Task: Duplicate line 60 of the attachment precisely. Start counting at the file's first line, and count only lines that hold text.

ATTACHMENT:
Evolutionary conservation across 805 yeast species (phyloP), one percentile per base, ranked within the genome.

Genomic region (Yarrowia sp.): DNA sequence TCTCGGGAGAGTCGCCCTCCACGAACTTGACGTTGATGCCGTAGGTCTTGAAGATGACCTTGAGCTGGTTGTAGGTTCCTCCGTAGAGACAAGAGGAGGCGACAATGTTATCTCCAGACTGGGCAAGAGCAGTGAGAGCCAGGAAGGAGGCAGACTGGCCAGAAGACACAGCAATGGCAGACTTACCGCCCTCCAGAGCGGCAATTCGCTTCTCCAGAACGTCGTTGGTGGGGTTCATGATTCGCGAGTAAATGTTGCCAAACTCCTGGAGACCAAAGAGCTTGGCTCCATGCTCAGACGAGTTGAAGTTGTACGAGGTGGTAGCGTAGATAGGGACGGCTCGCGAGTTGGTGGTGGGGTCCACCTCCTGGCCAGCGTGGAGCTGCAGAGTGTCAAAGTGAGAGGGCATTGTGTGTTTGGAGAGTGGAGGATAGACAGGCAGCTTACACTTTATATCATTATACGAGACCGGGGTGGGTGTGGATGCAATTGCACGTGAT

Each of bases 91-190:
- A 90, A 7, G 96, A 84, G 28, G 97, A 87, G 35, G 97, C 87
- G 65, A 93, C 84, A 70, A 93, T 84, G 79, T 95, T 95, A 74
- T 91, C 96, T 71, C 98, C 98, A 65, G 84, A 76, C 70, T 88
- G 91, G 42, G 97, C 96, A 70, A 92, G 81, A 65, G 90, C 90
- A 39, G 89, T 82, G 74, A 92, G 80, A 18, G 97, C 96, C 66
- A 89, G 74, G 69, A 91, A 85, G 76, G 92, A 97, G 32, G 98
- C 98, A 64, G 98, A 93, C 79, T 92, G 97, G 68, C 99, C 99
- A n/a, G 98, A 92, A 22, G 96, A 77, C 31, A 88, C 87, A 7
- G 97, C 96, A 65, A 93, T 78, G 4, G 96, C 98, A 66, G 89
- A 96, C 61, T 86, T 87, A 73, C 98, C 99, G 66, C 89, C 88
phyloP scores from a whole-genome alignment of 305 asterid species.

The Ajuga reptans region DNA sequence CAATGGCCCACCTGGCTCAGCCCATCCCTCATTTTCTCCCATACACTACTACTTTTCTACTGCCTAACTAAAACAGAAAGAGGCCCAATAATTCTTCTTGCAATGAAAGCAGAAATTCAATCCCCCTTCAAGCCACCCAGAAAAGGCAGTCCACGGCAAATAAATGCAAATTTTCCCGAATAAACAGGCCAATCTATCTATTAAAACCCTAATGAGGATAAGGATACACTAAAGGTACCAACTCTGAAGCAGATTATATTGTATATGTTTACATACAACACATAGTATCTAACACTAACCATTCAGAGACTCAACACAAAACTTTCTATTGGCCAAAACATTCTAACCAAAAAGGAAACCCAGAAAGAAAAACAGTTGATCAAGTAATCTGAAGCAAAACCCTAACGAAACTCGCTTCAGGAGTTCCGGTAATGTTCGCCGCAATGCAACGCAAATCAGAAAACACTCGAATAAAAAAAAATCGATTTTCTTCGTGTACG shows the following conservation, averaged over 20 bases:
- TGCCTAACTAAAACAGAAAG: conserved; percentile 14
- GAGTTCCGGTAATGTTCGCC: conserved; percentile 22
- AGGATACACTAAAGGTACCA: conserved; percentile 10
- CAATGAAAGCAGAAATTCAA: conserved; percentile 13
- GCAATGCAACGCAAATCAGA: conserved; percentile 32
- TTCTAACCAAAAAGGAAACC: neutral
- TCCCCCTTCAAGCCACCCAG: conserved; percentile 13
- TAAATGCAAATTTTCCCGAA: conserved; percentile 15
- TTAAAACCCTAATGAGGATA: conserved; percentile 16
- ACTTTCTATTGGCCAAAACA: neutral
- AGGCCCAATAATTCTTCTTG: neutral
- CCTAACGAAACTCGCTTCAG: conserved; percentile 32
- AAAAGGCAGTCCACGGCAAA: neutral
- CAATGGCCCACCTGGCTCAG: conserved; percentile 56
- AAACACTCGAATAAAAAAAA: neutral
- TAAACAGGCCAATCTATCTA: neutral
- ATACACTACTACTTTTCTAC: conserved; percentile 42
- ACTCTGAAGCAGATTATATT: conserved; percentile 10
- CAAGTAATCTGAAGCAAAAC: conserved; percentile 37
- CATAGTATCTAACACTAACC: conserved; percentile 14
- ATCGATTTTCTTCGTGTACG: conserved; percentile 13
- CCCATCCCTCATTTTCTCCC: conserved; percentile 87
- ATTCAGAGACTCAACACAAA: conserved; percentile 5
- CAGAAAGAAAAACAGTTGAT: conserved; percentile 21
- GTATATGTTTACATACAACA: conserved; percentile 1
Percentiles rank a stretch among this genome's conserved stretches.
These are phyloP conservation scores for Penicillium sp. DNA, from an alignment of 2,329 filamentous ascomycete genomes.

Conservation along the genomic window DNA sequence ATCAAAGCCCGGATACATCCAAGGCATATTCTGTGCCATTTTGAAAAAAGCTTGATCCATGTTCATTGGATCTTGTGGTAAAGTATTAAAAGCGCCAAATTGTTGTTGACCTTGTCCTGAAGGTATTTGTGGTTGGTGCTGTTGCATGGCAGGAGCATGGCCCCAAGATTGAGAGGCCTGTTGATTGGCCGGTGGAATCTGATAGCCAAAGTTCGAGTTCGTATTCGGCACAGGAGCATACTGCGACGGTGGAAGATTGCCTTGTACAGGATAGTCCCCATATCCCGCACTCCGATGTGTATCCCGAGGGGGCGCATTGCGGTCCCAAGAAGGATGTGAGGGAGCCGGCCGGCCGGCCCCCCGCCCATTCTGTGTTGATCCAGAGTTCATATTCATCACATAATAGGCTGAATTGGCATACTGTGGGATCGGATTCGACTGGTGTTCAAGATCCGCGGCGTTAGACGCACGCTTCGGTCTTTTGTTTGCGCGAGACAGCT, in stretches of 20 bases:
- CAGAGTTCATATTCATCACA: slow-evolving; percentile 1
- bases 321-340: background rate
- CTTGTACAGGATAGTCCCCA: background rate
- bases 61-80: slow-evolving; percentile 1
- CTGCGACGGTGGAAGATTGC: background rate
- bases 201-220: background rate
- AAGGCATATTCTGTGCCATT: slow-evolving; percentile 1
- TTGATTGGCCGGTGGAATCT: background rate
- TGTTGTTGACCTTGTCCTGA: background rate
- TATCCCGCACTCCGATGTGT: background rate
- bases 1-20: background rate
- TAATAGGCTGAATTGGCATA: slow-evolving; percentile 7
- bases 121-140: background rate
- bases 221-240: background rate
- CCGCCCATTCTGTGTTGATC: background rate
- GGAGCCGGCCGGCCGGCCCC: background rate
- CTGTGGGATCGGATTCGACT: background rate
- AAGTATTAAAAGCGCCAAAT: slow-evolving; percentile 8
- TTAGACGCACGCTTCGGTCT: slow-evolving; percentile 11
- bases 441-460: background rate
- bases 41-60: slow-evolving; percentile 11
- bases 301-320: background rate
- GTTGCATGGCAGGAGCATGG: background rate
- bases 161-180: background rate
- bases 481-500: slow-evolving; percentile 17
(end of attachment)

- CTGTGGGATCGGATTCGACT: background rate